The following quote is N.T. Wright's paper ‘Mind, Spirit, Soul and Body: All for One and One for All
Reflectionson Paul’s Anthropology in his Complex Contexts’ given at the Society of Christian Philosophers: Regional Meeting, Fordham University in March 2011.
In his paper, Wright discusses the body/soul dualism as it is often addressed within philosophical circles. Coming from his understanding of Paul and other NT writings, he argues that as human beings we are made up of a unified mind, body, soul, and spirit. These aspects cannot be separated, but we are fully and wholly one. The resurrection is thus the remaking of the whole person and not just the body. This quote is part of the heart of his argument of which there is much to ponder.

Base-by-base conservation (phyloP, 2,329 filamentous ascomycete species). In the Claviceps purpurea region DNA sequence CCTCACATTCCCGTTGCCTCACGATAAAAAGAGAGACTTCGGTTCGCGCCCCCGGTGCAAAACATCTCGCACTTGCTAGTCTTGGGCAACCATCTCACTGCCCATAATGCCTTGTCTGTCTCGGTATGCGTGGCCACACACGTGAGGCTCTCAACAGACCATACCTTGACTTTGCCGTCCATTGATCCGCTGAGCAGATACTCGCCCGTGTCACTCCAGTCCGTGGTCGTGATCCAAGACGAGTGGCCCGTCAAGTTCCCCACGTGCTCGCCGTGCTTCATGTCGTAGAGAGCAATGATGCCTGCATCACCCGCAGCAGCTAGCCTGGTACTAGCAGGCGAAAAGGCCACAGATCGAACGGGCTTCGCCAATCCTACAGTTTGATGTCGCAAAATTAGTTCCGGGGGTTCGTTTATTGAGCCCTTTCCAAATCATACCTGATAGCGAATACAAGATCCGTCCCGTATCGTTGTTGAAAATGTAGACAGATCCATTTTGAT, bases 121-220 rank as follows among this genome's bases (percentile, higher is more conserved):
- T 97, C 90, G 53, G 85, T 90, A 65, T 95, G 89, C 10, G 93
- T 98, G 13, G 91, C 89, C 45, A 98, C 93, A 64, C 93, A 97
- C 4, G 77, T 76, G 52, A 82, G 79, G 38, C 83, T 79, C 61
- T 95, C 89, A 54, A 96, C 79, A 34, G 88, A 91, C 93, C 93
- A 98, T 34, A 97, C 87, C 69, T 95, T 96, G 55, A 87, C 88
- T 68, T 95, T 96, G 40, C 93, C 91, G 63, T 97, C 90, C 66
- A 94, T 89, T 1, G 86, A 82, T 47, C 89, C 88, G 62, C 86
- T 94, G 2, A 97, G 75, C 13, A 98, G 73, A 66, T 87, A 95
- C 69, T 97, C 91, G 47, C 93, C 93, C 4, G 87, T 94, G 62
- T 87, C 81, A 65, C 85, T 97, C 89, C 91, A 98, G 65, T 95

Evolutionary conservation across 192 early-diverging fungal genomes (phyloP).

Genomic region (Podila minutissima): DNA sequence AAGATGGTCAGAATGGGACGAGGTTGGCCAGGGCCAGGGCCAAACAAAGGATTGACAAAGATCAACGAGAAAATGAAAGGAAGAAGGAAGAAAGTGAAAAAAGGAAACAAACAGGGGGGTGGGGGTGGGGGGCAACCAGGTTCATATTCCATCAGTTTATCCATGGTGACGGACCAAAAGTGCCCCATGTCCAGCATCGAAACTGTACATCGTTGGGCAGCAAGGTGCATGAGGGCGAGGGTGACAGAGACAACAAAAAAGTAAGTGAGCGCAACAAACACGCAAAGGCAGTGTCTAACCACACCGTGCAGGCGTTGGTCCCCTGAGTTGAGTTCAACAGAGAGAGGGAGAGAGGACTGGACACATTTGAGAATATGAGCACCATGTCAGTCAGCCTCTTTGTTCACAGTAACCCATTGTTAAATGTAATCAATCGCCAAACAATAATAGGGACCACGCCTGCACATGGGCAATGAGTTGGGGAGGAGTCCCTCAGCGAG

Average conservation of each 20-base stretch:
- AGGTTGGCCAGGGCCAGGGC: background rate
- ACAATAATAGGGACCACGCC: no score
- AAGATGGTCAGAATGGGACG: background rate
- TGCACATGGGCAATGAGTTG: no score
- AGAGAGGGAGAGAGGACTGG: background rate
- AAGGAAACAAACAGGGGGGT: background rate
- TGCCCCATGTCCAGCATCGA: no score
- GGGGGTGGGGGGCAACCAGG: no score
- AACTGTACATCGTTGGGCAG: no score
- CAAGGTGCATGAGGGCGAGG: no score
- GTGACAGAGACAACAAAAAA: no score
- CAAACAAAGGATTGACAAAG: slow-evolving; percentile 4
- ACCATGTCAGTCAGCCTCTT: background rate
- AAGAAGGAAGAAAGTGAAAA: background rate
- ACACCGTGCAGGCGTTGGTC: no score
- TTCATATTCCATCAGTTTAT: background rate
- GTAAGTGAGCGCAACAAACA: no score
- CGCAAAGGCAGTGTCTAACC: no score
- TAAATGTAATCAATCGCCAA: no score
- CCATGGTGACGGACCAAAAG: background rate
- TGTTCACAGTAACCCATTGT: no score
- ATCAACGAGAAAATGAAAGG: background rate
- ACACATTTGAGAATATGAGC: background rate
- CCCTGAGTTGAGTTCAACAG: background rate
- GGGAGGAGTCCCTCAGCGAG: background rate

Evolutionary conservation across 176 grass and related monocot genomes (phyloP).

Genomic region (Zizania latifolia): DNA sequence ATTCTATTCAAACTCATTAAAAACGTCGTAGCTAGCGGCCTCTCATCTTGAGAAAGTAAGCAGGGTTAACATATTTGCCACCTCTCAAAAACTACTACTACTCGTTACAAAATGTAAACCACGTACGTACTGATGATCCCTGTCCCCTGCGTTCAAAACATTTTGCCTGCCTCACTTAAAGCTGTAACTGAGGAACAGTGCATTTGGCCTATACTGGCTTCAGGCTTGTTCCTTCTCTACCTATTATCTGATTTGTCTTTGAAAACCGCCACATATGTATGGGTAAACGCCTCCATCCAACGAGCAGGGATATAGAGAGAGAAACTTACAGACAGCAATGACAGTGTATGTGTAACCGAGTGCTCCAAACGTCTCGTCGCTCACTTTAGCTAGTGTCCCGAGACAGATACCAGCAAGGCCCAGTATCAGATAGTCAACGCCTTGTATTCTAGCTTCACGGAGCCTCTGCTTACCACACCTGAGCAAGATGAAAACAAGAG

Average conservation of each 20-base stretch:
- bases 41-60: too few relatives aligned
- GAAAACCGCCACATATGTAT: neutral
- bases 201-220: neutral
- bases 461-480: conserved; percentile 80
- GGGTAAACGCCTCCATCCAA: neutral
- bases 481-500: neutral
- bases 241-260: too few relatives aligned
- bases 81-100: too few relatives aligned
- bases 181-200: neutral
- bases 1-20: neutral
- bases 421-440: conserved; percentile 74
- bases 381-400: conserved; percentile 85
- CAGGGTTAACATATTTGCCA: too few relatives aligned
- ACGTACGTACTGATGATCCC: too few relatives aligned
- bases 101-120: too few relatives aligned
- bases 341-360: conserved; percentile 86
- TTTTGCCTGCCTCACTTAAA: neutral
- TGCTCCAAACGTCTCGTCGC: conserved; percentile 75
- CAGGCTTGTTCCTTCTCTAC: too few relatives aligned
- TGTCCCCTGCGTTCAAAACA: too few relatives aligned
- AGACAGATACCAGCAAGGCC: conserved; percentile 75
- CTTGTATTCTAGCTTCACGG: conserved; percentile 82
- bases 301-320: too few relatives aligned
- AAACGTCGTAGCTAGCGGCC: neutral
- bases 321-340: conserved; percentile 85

"...we do not need what has been called ‘dualism’ to help us over the awkward gap between bodily death and bodily resurrection. Yes, of course, we have to postulate that God looks after those who have died in the Messiah. They are ‘with the Messiah, which is far better’. But to say this we don’t need to invoke, and the New Testament doesn’t invoke, the concept of the ’soul’, thereby offering, like the Wisdom of Solomon, a hostage to platonic, and ultimately anti-creational, fortune. What we need is what we have in scripture, even though it’s been bracketed out of discussions of the mind/body problem: the concept of a creator God, sustaining all life, including the life of those who have died. Part of death, after all, is the dissolution of the human being, the ultimate valley of humiliation, the renouncing of all possibility. Not only must death not be proud, as John Donne declared, but those who die cannot be proud, cannot hold on to any part of themselves and say ‘but this is still me’. All is given up. That is part of what death is. To insist that we ‘possess’ an ‘immortal part’ (call it ‘soul’ or whatever) which cannot be touched by death might look suspiciously like the ontological equivalent of works-righteousness in its old-fashioned sense: something we possess which enables us to establish a claim on God, in this case a claim to ‘survive’. But the God who in Jesus the Messiah has gone through death and defeated it has declared that ‘those who sleep through Jesus’ are ‘with the Messiah’, and he with them. This ‘with’ness remains an act, an activity, of sheer grace, not of divine recognition of some part of the human being which can, as it were, hold its own despite death. At and beyond death the believer is totally dependent on God’s sustaining grace, and the NT’s remarkable reticence in speculating beyond this is perhaps to be imitated. The New Testament speaks of this state as a time of ‘rest’, prior to the time of ‘reigning’ in God’s new world. ‘Blessed are the dead who die in the Lord,’ says John the Divine. Amen, says the Spirit (Revelation 14.13)."